"You enter the wellness center and tell the receptionist avatar that you're here for an annual restoration, and though your real age is 110, you would like to be restored to the age of a 20-something. A nurse then injects billions of genome-specific 'bots non-invasively through the skin; you're now set for another year."
I recently published an unusual article. At least, I think it is unusual. It imagines a future in which sophisticated sex robots are used to replicate acts of rape and child sexual abuse, and then asks whether such acts should be criminalised. In the article, I try to provide a framework for evaluating the issue, but I do so in what I think is a provocative fashion. I present an argument for thinking that such acts should be criminalised, even if they have no extrinsically harmful effects on others. I know the argument is going to be unpalatable to some, and I myself balk at its seemingly anti-liberal/anti-libertarian dimensions, but I thought it was sufficiently interesting to be worth spelling out in some detail. Hence why I wrote the article.
We asked “Should DIY biohackers be subject to the same safety regulations and oversight as corporate biological research labs?” Of the 573 of you that responded six out of ten (61%) believed that biohackers should be subject to some kind of regulation.
Before you ask, yes, this is a post about risk. And no, I’m not talking about the dangers of immortalizing the star of Terminator Genisys‘ real-life biological brain. But to begin somewhere near the beginning.
The question that motivates this essay is “Can we build a benevolent AI, and how do we get around the problem that humans, bless their cotton socks, can’t define ‘benevolence’?” A lot of people want to emphasize just how many different definitions of “benevolence” there are in the world — the point, of course, being that humans are very far from agreeing a universal definition of benevolence, so how can we expect to program something we cannot define into an AI?
French philosophers Bergson and Deleuze bring to nanocognition and machine ethics interfaces the philosophical conceptualizations of image, movement, time, perception, memory, and reality that can be considered for implementation in tools for both cognitive enhancement and subjectivation (the greater actualization of human potential).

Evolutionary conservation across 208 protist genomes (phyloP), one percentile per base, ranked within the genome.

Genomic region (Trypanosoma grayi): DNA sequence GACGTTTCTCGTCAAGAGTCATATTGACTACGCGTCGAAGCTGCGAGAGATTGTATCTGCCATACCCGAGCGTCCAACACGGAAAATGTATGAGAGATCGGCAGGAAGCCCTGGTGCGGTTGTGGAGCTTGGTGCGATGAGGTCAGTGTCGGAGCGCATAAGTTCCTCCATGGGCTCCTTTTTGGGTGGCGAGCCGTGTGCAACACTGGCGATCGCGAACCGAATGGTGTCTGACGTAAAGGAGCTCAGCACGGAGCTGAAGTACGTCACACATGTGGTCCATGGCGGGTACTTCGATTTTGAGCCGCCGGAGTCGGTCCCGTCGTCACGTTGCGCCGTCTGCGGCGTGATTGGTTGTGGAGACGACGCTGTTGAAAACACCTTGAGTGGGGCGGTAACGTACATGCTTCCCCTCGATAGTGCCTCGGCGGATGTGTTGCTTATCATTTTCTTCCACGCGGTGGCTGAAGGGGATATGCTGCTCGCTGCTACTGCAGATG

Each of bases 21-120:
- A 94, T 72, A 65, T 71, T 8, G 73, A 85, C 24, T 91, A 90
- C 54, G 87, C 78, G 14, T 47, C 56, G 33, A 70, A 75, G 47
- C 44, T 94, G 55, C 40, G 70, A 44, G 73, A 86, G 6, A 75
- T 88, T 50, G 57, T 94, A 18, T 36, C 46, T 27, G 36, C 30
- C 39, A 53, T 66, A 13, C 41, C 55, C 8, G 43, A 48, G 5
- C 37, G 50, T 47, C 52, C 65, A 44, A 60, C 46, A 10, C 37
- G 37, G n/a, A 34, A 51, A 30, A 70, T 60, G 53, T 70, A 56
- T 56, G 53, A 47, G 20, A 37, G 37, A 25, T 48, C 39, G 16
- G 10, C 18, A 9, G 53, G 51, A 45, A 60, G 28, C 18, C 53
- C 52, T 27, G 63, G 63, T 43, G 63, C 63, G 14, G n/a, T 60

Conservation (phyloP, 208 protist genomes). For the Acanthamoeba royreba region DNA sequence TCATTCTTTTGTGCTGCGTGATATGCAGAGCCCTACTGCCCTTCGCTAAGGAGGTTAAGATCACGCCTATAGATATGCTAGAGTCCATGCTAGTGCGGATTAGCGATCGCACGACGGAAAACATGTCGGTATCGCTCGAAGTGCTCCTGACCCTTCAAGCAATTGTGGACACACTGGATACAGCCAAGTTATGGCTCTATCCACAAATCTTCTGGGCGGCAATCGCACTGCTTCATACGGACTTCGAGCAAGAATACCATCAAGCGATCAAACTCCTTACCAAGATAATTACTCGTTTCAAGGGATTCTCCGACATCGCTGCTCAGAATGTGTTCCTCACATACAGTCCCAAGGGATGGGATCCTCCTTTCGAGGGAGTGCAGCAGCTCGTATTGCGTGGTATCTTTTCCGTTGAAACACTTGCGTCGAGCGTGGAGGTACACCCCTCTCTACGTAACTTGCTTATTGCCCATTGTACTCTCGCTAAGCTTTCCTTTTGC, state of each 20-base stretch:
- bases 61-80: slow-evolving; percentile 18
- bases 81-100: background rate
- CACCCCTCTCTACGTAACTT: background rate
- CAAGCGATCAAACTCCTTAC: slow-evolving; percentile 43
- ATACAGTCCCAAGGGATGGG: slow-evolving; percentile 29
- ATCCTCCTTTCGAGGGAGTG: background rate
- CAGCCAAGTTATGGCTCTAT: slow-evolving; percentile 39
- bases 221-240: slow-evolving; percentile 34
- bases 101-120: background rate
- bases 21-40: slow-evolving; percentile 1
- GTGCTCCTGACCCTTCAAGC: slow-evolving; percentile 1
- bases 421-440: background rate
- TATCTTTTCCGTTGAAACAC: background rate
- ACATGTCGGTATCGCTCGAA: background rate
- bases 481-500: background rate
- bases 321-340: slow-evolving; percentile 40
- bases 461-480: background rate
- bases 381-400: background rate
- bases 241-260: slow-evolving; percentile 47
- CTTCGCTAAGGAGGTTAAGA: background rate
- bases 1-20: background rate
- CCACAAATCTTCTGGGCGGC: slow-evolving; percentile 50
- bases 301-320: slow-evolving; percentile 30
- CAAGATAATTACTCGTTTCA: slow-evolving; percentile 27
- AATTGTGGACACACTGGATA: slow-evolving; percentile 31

Some people think that neuroscience will have a significant impact on the law. Some people are more sceptical. A recent book by Michael Pardo and Dennis Patterson — Minds, Brains and Law: The Conceptual Foundations of Law and Neuroscience — belongs to the sceptical camp. In the book, Pardo and Patterson make a passionate plea for conceptual clarity when it comes to the interpretation of neuroscientific evidence and its potential application in the law. They suggest that most neurolaw hype stems from conceptual confusion. They want to throw some philosophical cold water on the proponents of this hype.
Many scientists believe that we will soon be able to preserve our consciousness indefinitely. There are a number of scenarios by which this might be accomplished, but so-called mind uploading is one of the most prominent. Mind uploading refers to a hypothetical process of copying the contents of a consciousness from a brain to a computational device. This could be done by copying and transferring these contents into a computer, or by piecemeal replacement with parts of the brain gradually replaced by hardware. Either way consciousness would no longer be running on a biological brain.
I will attempt to take the fear out of the future, by giving Transhumanism a digestible definition, while at the same time offering a cautionary note. As an educator, technologist and ethicist, I feel I have a social obligation to provide a rationale for understanding Transhumanism for those people who have questions about our natural evolution and for younger generations who are embracing technology but want to know there is a brighter future.